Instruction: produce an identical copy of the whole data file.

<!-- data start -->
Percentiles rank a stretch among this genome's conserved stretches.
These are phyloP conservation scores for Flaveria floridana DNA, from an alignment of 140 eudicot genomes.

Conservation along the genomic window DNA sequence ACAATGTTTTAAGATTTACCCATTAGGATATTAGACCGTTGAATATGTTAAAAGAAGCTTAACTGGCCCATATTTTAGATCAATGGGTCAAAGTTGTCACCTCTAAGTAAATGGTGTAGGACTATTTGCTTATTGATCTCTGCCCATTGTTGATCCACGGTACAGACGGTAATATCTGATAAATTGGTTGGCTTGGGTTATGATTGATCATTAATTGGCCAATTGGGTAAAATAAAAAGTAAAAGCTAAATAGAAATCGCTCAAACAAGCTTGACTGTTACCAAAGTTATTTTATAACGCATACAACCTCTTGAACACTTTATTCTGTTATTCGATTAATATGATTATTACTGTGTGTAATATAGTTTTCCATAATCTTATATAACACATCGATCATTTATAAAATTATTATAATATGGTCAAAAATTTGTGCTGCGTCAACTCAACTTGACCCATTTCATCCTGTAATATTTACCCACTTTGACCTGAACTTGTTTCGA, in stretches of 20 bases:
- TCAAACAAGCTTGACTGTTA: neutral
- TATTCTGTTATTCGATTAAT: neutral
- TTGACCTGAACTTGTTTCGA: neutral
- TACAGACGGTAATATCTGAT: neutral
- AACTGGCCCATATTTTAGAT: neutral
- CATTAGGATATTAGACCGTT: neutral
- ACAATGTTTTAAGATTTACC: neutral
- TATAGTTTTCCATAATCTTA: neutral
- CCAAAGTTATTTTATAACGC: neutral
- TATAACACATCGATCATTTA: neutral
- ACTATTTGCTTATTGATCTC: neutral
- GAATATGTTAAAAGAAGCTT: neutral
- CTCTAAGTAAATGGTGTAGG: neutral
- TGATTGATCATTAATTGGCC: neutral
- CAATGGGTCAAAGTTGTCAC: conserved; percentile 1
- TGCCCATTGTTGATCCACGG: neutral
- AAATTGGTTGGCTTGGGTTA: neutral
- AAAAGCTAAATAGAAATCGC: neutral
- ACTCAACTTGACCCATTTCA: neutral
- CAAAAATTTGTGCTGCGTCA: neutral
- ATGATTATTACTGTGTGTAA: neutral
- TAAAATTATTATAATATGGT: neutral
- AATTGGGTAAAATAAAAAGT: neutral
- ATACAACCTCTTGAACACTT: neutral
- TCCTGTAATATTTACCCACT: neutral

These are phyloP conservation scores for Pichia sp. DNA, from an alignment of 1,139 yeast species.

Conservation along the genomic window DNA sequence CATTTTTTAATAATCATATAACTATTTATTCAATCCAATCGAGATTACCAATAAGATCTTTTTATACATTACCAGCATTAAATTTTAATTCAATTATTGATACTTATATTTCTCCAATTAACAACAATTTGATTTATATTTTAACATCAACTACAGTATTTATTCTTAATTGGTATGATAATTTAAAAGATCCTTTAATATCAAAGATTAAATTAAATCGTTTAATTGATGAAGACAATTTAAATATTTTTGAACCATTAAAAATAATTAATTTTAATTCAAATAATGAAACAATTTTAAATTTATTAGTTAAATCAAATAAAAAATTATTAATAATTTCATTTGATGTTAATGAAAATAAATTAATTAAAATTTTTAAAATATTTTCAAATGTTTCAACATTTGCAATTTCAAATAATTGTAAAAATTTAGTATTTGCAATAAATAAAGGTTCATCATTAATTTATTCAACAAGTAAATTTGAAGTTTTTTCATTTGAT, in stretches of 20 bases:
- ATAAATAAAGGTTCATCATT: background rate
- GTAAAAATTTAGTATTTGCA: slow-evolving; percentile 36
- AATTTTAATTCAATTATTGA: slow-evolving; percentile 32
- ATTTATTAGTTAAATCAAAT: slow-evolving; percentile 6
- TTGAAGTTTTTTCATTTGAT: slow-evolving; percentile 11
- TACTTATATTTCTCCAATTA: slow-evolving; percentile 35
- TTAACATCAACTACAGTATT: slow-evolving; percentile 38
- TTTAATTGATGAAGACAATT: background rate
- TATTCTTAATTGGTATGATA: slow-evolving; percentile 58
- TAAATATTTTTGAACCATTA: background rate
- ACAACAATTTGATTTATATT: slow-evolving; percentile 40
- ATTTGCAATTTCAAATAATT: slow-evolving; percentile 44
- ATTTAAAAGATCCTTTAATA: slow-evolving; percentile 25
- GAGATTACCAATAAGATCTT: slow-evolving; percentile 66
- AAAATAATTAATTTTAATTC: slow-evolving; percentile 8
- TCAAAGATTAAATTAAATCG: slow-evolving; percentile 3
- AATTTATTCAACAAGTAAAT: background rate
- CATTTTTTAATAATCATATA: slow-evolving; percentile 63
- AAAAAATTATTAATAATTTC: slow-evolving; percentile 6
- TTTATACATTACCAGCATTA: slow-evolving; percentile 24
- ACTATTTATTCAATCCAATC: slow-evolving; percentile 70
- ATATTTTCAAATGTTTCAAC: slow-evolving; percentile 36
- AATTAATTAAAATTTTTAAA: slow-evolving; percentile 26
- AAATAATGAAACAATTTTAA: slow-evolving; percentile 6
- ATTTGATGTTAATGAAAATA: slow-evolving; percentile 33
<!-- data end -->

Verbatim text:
Percentiles rank a stretch among this genome's conserved stretches.
These are phyloP conservation scores for Flaveria floridana DNA, from an alignment of 140 eudicot genomes.

Conservation along the genomic window DNA sequence ACAATGTTTTAAGATTTACCCATTAGGATATTAGACCGTTGAATATGTTAAAAGAAGCTTAACTGGCCCATATTTTAGATCAATGGGTCAAAGTTGTCACCTCTAAGTAAATGGTGTAGGACTATTTGCTTATTGATCTCTGCCCATTGTTGATCCACGGTACAGACGGTAATATCTGATAAATTGGTTGGCTTGGGTTATGATTGATCATTAATTGGCCAATTGGGTAAAATAAAAAGTAAAAGCTAAATAGAAATCGCTCAAACAAGCTTGACTGTTACCAAAGTTATTTTATAACGCATACAACCTCTTGAACACTTTATTCTGTTATTCGATTAATATGATTATTACTGTGTGTAATATAGTTTTCCATAATCTTATATAACACATCGATCATTTATAAAATTATTATAATATGGTCAAAAATTTGTGCTGCGTCAACTCAACTTGACCCATTTCATCCTGTAATATTTACCCACTTTGACCTGAACTTGTTTCGA, in stretches of 20 bases:
- TCAAACAAGCTTGACTGTTA: neutral
- TATTCTGTTATTCGATTAAT: neutral
- TTGACCTGAACTTGTTTCGA: neutral
- TACAGACGGTAATATCTGAT: neutral
- AACTGGCCCATATTTTAGAT: neutral
- CATTAGGATATTAGACCGTT: neutral
- ACAATGTTTTAAGATTTACC: neutral
- TATAGTTTTCCATAATCTTA: neutral
- CCAAAGTTATTTTATAACGC: neutral
- TATAACACATCGATCATTTA: neutral
- ACTATTTGCTTATTGATCTC: neutral
- GAATATGTTAAAAGAAGCTT: neutral
- CTCTAAGTAAATGGTGTAGG: neutral
- TGATTGATCATTAATTGGCC: neutral
- CAATGGGTCAAAGTTGTCAC: conserved; percentile 1
- TGCCCATTGTTGATCCACGG: neutral
- AAATTGGTTGGCTTGGGTTA: neutral
- AAAAGCTAAATAGAAATCGC: neutral
- ACTCAACTTGACCCATTTCA: neutral
- CAAAAATTTGTGCTGCGTCA: neutral
- ATGATTATTACTGTGTGTAA: neutral
- TAAAATTATTATAATATGGT: neutral
- AATTGGGTAAAATAAAAAGT: neutral
- ATACAACCTCTTGAACACTT: neutral
- TCCTGTAATATTTACCCACT: neutral

These are phyloP conservation scores for Pichia sp. DNA, from an alignment of 1,139 yeast species.

Conservation along the genomic window DNA sequence CATTTTTTAATAATCATATAACTATTTATTCAATCCAATCGAGATTACCAATAAGATCTTTTTATACATTACCAGCATTAAATTTTAATTCAATTATTGATACTTATATTTCTCCAATTAACAACAATTTGATTTATATTTTAACATCAACTACAGTATTTATTCTTAATTGGTATGATAATTTAAAAGATCCTTTAATATCAAAGATTAAATTAAATCGTTTAATTGATGAAGACAATTTAAATATTTTTGAACCATTAAAAATAATTAATTTTAATTCAAATAATGAAACAATTTTAAATTTATTAGTTAAATCAAATAAAAAATTATTAATAATTTCATTTGATGTTAATGAAAATAAATTAATTAAAATTTTTAAAATATTTTCAAATGTTTCAACATTTGCAATTTCAAATAATTGTAAAAATTTAGTATTTGCAATAAATAAAGGTTCATCATTAATTTATTCAACAAGTAAATTTGAAGTTTTTTCATTTGAT, in stretches of 20 bases:
- ATAAATAAAGGTTCATCATT: background rate
- GTAAAAATTTAGTATTTGCA: slow-evolving; percentile 36
- AATTTTAATTCAATTATTGA: slow-evolving; percentile 32
- ATTTATTAGTTAAATCAAAT: slow-evolving; percentile 6
- TTGAAGTTTTTTCATTTGAT: slow-evolving; percentile 11
- TACTTATATTTCTCCAATTA: slow-evolving; percentile 35
- TTAACATCAACTACAGTATT: slow-evolving; percentile 38
- TTTAATTGATGAAGACAATT: background rate
- TATTCTTAATTGGTATGATA: slow-evolving; percentile 58
- TAAATATTTTTGAACCATTA: background rate
- ACAACAATTTGATTTATATT: slow-evolving; percentile 40
- ATTTGCAATTTCAAATAATT: slow-evolving; percentile 44
- ATTTAAAAGATCCTTTAATA: slow-evolving; percentile 25
- GAGATTACCAATAAGATCTT: slow-evolving; percentile 66
- AAAATAATTAATTTTAATTC: slow-evolving; percentile 8
- TCAAAGATTAAATTAAATCG: slow-evolving; percentile 3
- AATTTATTCAACAAGTAAAT: background rate
- CATTTTTTAATAATCATATA: slow-evolving; percentile 63
- AAAAAATTATTAATAATTTC: slow-evolving; percentile 6
- TTTATACATTACCAGCATTA: slow-evolving; percentile 24
- ACTATTTATTCAATCCAATC: slow-evolving; percentile 70
- ATATTTTCAAATGTTTCAAC: slow-evolving; percentile 36
- AATTAATTAAAATTTTTAAA: slow-evolving; percentile 26
- AAATAATGAAACAATTTTAA: slow-evolving; percentile 6
- ATTTGATGTTAATGAAAATA: slow-evolving; percentile 33